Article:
Just like in “Twilight Saga: Breaking Dawn Part 1” this movie uses chess as a metaphor, but while the chess game in “Breaking Dawn Part 1” was a metaphor to see if Bella will or will not get sex tonight, the chess game in “A Game in Shadows” was a metaphor for the battle of wits between Sherlock Holmes and James Moriarty, which is very clever. The film itself feels like a chess game as both Sherlock and Moriarty battle back and forth, plan out a strategy to foil the other, and had to make sacrifices in their attempts to achieve their goal.
The visual effects were stunning (even though one might laugh at the sight of a gigantic bullet the size of a smart car flying at Sherlock Holmes and missing him because his arm was positioned at the right place at the right time), the editing is well paced, sound design added the moments of suspense (such as a ticking timer to a bomb when Holmes is looking for the bomb), of course the music of Hans Zimmer is fantastic (and it too added to the suspense of the scene), all the actors were great, the movie was closer to the actual stories by Sir Arthur Cohn Doyle than the first film, and the ending was no disappointment (without spoiling it here, it is very similar to the ending of one of the books).
My only fear is that the next Sherlock Holmes movie may not be as good as the previous two, (as I explained in my “Puss In Boots” review) but we’ll have to wait and see. The biggest problem that the film has is that there is so much action going on that it is hard to concentrate on the story, just like the first film. At times the movie does feel slowly paced, and Sherlock is just over the top with his insanity (by drinking things you’re not supposed to, or eating things that you’re not suppose to) but I guess you’ll have to judge for yourself. A film like “Sherlock Holmes: A Game of Shadows” is definitely a Hit-or-Miss movie, and I’m sure that the people who are going into this know exactly what they are getting.
So go check this out, I enjoyed it you might as well; it’s a fun movie full of laughs, and suspense. I gave it an 8.5 out of 10.
So maybe you don’t like surprises, maybe you don’t want to see Sherlock Holmes, maybe you’ve already seen the movie but feel like you’ve missed something, but here is the ending of “Sherlock Holmes: A Game of Shadows”.
After Watson and Simza stop the assassination (that Simza's brother was going to carry out) Holmes and Moriarty are playing chess outside on a balcony (or at least they were playing chess, but then they just shout out movements) and Holmes unsurprisingly wins. Holmes then strategizes how he is going to kill Moriarty, or at least protect himself from Moriarty as we see a slow motion fight scene, but then Moriarty’s voice is heard as he also explains what he plains to do to kill Holmes (although it’s Moriarty’s voice, I believe that this is what Sherlock is thinking in his own mind, unless Holmes and Moriarty are secretly telepathic twins who can read each others mind). At any rate Holmes realizes that he is no match for Moriarty and so he decides to fall off the balcony that is off the edge of a rocky cliff and fall to his “death”. Conveniently, Watson arrives just in time to witness Holmes and Moriarty fall to their deaths.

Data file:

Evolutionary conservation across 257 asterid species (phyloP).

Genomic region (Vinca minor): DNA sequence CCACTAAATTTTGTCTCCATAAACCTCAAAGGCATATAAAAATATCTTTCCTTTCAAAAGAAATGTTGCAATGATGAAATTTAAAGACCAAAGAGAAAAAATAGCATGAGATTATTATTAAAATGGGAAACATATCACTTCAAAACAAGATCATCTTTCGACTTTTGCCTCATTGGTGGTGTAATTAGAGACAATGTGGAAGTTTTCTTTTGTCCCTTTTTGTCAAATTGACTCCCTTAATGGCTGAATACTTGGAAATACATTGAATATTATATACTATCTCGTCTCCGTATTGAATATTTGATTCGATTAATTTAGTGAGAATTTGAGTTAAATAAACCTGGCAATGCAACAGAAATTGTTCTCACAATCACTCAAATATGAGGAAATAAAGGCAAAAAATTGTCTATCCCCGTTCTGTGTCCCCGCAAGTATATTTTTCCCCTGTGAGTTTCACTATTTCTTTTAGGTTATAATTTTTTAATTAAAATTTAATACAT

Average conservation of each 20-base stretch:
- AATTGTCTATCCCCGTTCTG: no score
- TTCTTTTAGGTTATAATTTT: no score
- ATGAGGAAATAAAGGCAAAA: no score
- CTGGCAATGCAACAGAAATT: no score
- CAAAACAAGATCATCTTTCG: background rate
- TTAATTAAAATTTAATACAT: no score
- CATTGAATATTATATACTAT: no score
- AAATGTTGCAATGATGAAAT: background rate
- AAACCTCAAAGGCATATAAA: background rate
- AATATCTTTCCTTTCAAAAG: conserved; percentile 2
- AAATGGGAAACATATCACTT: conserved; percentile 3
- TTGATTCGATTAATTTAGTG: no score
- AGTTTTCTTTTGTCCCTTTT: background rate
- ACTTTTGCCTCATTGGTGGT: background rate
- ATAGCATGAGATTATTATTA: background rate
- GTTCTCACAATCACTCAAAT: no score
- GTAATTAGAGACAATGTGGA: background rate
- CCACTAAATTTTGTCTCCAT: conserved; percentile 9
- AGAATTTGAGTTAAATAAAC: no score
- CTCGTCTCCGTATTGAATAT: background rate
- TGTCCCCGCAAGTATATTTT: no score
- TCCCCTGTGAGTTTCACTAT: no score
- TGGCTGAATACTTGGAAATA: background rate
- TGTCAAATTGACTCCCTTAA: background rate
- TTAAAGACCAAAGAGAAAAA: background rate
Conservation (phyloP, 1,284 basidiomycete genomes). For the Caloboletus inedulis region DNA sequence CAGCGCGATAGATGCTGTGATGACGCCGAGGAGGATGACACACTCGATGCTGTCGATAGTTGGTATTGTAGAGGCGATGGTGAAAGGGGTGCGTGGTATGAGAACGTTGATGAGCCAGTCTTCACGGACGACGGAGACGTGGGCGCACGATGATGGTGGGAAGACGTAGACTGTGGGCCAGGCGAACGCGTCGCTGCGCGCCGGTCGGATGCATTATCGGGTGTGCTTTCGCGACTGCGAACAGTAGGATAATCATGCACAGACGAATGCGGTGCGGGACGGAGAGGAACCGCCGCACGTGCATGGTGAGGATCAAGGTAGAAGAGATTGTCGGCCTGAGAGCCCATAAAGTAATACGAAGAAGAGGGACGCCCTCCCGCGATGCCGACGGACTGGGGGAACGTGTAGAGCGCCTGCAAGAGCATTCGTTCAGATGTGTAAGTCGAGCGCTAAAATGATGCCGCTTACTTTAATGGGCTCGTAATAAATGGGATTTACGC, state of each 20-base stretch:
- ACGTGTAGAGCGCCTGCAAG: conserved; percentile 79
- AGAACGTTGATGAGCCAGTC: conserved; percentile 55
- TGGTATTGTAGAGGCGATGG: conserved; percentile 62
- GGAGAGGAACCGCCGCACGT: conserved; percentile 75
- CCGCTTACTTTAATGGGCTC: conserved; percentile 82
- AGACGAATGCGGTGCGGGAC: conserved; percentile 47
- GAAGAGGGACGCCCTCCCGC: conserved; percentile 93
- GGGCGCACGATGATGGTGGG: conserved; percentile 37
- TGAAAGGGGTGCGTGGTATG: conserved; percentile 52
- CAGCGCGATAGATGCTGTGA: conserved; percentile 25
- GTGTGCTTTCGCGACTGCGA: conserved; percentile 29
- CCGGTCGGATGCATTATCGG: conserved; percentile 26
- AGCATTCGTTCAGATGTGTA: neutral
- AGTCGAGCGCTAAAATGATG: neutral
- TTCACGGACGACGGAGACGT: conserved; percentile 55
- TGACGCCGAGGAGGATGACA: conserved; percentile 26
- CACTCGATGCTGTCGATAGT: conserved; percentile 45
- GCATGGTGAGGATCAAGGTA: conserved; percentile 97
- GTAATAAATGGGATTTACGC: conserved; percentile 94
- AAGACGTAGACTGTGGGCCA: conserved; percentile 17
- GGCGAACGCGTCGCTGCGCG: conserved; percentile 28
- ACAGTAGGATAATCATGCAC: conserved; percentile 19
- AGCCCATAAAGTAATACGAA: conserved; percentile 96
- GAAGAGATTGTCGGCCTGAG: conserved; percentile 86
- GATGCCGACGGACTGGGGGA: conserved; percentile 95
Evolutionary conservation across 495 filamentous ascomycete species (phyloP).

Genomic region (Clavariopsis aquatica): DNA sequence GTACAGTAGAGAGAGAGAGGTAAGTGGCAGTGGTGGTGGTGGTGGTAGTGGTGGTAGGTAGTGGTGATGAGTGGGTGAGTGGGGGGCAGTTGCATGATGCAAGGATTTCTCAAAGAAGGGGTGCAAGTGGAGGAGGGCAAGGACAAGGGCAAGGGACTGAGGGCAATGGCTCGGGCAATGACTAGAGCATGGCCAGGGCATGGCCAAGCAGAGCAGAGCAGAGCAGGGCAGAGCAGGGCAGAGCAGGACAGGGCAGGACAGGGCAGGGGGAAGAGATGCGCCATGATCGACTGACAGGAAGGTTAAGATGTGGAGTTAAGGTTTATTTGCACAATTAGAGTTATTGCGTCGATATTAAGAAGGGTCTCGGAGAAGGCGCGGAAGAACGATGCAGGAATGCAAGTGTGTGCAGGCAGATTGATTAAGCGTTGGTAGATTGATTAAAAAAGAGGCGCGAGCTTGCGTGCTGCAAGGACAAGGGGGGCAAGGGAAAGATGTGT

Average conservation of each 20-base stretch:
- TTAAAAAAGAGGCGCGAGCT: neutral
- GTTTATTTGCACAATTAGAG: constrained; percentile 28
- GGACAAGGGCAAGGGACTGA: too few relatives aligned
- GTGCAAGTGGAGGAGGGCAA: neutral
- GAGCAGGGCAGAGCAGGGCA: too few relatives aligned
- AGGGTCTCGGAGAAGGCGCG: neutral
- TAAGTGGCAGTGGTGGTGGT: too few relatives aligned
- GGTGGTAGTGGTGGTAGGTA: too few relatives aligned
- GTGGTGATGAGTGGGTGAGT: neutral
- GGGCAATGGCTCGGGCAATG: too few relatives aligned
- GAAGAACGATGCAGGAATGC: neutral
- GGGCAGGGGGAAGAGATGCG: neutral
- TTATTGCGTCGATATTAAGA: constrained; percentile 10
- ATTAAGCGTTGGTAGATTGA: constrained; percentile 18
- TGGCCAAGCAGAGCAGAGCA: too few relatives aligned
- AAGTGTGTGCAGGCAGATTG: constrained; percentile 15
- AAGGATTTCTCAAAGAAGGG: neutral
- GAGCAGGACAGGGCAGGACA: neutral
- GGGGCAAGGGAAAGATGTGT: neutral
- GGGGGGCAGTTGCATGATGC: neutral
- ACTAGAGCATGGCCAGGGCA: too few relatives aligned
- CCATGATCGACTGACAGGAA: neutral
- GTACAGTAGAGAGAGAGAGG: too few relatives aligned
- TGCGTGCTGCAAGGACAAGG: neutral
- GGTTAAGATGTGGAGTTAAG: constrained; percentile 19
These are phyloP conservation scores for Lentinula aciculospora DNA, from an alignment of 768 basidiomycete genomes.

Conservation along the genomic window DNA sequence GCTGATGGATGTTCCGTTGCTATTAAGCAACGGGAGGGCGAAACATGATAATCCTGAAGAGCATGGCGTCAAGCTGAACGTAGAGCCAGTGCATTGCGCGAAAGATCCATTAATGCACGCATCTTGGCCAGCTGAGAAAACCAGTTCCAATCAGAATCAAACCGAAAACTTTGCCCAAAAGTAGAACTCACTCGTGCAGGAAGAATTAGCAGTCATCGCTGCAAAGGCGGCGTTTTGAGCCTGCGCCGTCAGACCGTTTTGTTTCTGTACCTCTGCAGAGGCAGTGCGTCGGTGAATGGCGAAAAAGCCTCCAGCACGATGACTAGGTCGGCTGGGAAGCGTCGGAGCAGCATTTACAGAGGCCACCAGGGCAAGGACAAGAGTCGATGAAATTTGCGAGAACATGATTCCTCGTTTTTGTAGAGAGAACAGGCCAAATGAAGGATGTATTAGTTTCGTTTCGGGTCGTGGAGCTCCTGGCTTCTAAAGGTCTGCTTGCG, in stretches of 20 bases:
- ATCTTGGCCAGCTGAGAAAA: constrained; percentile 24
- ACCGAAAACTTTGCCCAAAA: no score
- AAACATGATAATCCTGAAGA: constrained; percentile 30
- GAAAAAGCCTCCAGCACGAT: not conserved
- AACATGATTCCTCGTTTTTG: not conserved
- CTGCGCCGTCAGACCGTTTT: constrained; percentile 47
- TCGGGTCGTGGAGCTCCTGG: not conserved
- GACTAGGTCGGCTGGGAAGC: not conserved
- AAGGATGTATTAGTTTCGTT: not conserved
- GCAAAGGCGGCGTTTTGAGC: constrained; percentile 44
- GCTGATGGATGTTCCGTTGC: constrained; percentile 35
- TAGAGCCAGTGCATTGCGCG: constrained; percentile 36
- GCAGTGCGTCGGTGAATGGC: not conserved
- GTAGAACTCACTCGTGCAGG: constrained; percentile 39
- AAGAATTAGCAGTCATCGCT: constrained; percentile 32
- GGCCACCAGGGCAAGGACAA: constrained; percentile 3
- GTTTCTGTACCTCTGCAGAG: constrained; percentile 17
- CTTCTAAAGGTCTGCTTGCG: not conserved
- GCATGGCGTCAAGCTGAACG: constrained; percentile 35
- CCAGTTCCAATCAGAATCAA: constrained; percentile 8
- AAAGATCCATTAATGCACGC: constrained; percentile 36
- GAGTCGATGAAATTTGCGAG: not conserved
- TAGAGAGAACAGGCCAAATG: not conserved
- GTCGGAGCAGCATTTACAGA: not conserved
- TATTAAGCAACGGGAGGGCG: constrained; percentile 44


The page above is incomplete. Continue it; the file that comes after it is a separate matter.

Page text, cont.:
After a funeral for Holmes we see that Watson spends most of his time writing the adventure he had with Sherlock Holmes (this is also how the movie started). As Watson finishes his book (with the words “The End”) he receives a package, and in it contains evidence that suggest that Sherlock Holmes is alive. He goes to find the postman figuring that Holmes disguised himself as a postman just as a red chair begins to move. “Surprisingly” enough, it turns out it’s Sherlock Holmes, who takes this opportunity to read the last page of Watson’s book that he left in the typewriter, and adds a question mark so the last words of the novel read “The End?”
Now I know that some of you are thinking, “How did he survive that fall?” Well that’s for the third movie to explain, and it will no doubt explain how Moriarty survived the fall as well because this happened in a Sherlock Holmes novel as well. Personally, I feel like it’s a great way to end the movie, not because it ensures more squeals, but because as one who has read a few “Sherlock Holmes” stories as a kid, I can appreciate the fact that they made the ending close to the novels.